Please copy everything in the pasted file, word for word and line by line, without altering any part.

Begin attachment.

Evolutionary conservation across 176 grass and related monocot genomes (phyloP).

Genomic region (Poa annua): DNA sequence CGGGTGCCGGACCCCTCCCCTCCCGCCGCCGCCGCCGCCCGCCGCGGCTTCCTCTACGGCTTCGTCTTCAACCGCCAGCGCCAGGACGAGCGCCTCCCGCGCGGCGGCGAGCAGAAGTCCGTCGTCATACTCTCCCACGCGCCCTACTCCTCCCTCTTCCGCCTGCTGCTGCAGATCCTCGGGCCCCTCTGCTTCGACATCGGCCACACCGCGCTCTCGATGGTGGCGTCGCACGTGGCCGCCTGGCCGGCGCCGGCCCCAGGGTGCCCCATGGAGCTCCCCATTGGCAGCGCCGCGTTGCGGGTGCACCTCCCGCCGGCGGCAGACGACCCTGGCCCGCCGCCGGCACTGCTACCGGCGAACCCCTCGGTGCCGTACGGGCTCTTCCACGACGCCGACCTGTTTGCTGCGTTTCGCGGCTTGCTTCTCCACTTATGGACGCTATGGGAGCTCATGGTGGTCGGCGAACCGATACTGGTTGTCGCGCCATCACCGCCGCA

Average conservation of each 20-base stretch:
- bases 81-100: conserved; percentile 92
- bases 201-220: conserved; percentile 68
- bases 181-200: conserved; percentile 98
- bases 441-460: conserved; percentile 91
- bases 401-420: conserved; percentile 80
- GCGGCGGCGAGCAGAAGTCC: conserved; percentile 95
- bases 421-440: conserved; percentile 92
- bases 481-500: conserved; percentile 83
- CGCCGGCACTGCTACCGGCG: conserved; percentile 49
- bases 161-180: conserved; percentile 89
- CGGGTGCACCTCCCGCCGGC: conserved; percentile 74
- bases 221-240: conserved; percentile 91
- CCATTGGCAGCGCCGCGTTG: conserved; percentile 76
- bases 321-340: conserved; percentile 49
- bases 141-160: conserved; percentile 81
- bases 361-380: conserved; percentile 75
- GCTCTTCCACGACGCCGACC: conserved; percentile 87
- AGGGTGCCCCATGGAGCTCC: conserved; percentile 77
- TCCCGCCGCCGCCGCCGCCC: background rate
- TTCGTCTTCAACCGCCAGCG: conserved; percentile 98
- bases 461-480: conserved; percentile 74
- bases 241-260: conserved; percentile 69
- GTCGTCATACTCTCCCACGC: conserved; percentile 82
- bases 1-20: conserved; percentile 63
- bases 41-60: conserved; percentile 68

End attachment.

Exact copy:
Evolutionary conservation across 176 grass and related monocot genomes (phyloP).

Genomic region (Poa annua): DNA sequence CGGGTGCCGGACCCCTCCCCTCCCGCCGCCGCCGCCGCCCGCCGCGGCTTCCTCTACGGCTTCGTCTTCAACCGCCAGCGCCAGGACGAGCGCCTCCCGCGCGGCGGCGAGCAGAAGTCCGTCGTCATACTCTCCCACGCGCCCTACTCCTCCCTCTTCCGCCTGCTGCTGCAGATCCTCGGGCCCCTCTGCTTCGACATCGGCCACACCGCGCTCTCGATGGTGGCGTCGCACGTGGCCGCCTGGCCGGCGCCGGCCCCAGGGTGCCCCATGGAGCTCCCCATTGGCAGCGCCGCGTTGCGGGTGCACCTCCCGCCGGCGGCAGACGACCCTGGCCCGCCGCCGGCACTGCTACCGGCGAACCCCTCGGTGCCGTACGGGCTCTTCCACGACGCCGACCTGTTTGCTGCGTTTCGCGGCTTGCTTCTCCACTTATGGACGCTATGGGAGCTCATGGTGGTCGGCGAACCGATACTGGTTGTCGCGCCATCACCGCCGCA

Average conservation of each 20-base stretch:
- bases 81-100: conserved; percentile 92
- bases 201-220: conserved; percentile 68
- bases 181-200: conserved; percentile 98
- bases 441-460: conserved; percentile 91
- bases 401-420: conserved; percentile 80
- GCGGCGGCGAGCAGAAGTCC: conserved; percentile 95
- bases 421-440: conserved; percentile 92
- bases 481-500: conserved; percentile 83
- CGCCGGCACTGCTACCGGCG: conserved; percentile 49
- bases 161-180: conserved; percentile 89
- CGGGTGCACCTCCCGCCGGC: conserved; percentile 74
- bases 221-240: conserved; percentile 91
- CCATTGGCAGCGCCGCGTTG: conserved; percentile 76
- bases 321-340: conserved; percentile 49
- bases 141-160: conserved; percentile 81
- bases 361-380: conserved; percentile 75
- GCTCTTCCACGACGCCGACC: conserved; percentile 87
- AGGGTGCCCCATGGAGCTCC: conserved; percentile 77
- TCCCGCCGCCGCCGCCGCCC: background rate
- TTCGTCTTCAACCGCCAGCG: conserved; percentile 98
- bases 461-480: conserved; percentile 74
- bases 241-260: conserved; percentile 69
- GTCGTCATACTCTCCCACGC: conserved; percentile 82
- bases 1-20: conserved; percentile 63
- bases 41-60: conserved; percentile 68